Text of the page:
How the Model Minority Myth Hurts Equal Pay Efforts

On February 22, 2018 we observe Asian American/Pacific Islander Equal Pay Day, because Asian American women work roughly fourteen months to earn what a white man earns over the course of a year — two whole extra months. The typical Asian American woman will lose almost $300,000 in her lifetime due to this inequity. But we know there is more to the story.

The Model Minority Is a Myth

Sharmili Majmudar

Growing up as an Indian-American woman, I remember the pressure to fit into the concept of the “model minority” — the narrative that all Asian Americans are doctors, lawyers, and engineers and are wealthy and economically secure. But even within my relatively privileged family, there is a wide range of professions. Yes, I have doctors and lawyers in my family, but we also have teachers and social workers. When she immigrated to the U.S., my mother’s degree and experience as a nurse in India were completely dismissed, and she was told she would need to redo her high school education and beyond in order to continue to work as a nurse. As a result of this bias against a foreign education, she was forced to leave a profession she loved behind.

As I’ve learned, the “model minority” myth obscures the very real challenges that many people within Asian American and Pacific Islander communities face, and makes invisible the diversity of our lived experiences. For example, a report by Asian Americans Advancing Justice LA found that Asians were overrepresented in STEM fields and in “personal care and service occupations,” including nail salons, garment production, and taxi and livery drivers — a much broader range of occupations and economic opportunity than the “model minority” myth would have us believe.

Today, we push back against the stereotype; AAPI workers are #NotYourModelMinority — we work across sectors and professions, and we deserve equal pay for equal work.

Representation Matters: Disaggregate the Data

The “model minority” myth is sustained in part by the fact that we continue using aggregated statistics, grouped in broad categories such as “Asian American and Pacific Islander.” Despite being the fastest-growing population in the United States, AAPIs are overlooked or reported as a one homogenous group in research on racial and ethnic disparities. Aggregate statistics undermine specific communities’ contributions and needs. The mainstream narrative claims Asian American women make more on average than other racial/ethnic groups in the United States; however, when you disaggregate the data by ethnicity, Southeast Asian and Pacific Islander women actually experience some of the widest pay gaps.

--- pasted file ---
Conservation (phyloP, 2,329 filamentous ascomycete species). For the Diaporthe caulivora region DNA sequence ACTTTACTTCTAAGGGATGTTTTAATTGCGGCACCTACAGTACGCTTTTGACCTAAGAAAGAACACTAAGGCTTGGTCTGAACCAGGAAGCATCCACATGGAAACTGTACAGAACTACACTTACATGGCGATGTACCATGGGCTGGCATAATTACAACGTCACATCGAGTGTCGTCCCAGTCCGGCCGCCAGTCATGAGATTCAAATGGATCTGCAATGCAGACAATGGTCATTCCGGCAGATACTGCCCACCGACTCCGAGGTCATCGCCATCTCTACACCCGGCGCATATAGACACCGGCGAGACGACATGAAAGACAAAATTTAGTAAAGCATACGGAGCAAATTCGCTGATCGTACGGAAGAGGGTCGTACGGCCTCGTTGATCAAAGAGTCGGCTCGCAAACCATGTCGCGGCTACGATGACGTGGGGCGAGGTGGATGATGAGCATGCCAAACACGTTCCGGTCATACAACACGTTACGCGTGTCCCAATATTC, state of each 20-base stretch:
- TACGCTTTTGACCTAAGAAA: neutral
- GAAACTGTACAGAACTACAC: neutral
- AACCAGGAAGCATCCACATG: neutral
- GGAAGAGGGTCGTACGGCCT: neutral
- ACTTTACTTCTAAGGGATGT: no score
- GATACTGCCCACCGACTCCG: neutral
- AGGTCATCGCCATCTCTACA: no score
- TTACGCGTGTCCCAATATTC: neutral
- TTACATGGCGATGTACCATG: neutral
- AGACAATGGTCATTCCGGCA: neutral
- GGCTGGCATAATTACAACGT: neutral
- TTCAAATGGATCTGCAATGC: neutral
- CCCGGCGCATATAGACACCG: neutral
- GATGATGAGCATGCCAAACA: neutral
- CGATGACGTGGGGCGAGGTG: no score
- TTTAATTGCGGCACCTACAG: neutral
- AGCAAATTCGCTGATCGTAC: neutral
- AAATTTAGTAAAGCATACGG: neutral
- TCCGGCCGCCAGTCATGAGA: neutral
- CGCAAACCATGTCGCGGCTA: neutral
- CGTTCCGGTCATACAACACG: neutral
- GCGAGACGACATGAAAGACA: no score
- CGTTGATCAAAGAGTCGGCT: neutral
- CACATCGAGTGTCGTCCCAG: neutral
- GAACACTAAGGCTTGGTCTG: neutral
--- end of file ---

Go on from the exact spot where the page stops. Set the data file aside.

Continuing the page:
Vietnamese women make 62 percent, Laotians make 60 percent, Cambodians make 62 percent and Hmong make 59 percent of what a white man makes. Further, Burmese women make 51 percent, Marshallese 44 percent, and Bhutanese 38 percent of what a white man makes.

Although the Department of Labor recently updated their salary data collection forms to include gender and ethnicity questions, the EEO-1 form does not disaggregate “Asian” by ethnicity or disaggregate “multiracial.” It also offers limited gender identity options. As a result, there are limited means of even assessing pay inequity across AAPI ethnicities and gender identities. We need data disaggregated by ethnic origin to change stereotypical narratives around AAPIs and our needs. We call for data equity and the implementation of best practices for AAPI disaggregation in pay equity research. We also call for increased gender identity options in government surveys so that disparities for AAPI transgender workers can be collected and reported. AAPI communities deserve equal pay for equal work and need research, advocacy, and policies that acknowledge the diversity of needs that exist across our communities.

AAPI people deserve to be included in research, advocacy, and policy efforts to ensure that the labor of all members of our community is visible and valued, and that each member of the community can achieve pay equity and economic security.

Inclusive Equal Pay

Today is the first of many different Equal Pay Days — the average wage gap for women is marked in April, but the gaps for Latinas, black, and Native women are represented as far out as November. The model minority myth minimizes the role racism and sexism play in the ongoing struggles of AAPI people as well as other racial and ethnic minority groups — especially black Americans. As discussed above, if we disaggregate the data for AAPI women, we can see that some women are only earning $0.38 for every dollar a white man earns! Closing the 20 per cent wage gap for women — the gap most popularly known and cited — will not address the inequity faced by millions of women of color. If we are to truly create pay equity and economic security, we must close the largest gaps. Only then can we say that the labor of all women is valued.

Equal Pay NOW!

It is time for Congress to act on equal pay for equal work! Take action and find out about the Paycheck Fairness Act here, then contact your Representative and Senator and ask them to support and sign-on as a co-sponsor to the reintroduction of the Paycheck Fairness Act. To contact your elected officials, find your Representative and Senator here, then call the U.S. Capitol Switchboard at (866) 220–0044. Women Employed supports comprehensive equal pay policies on the federal level like the Paycheck Fairness Act, as well as on the state level, like the No Salary History bill in Illinois.

For more information on pay equity for AAPI communities, read the first ever comprehensive report on the status of AAPI equal pay here.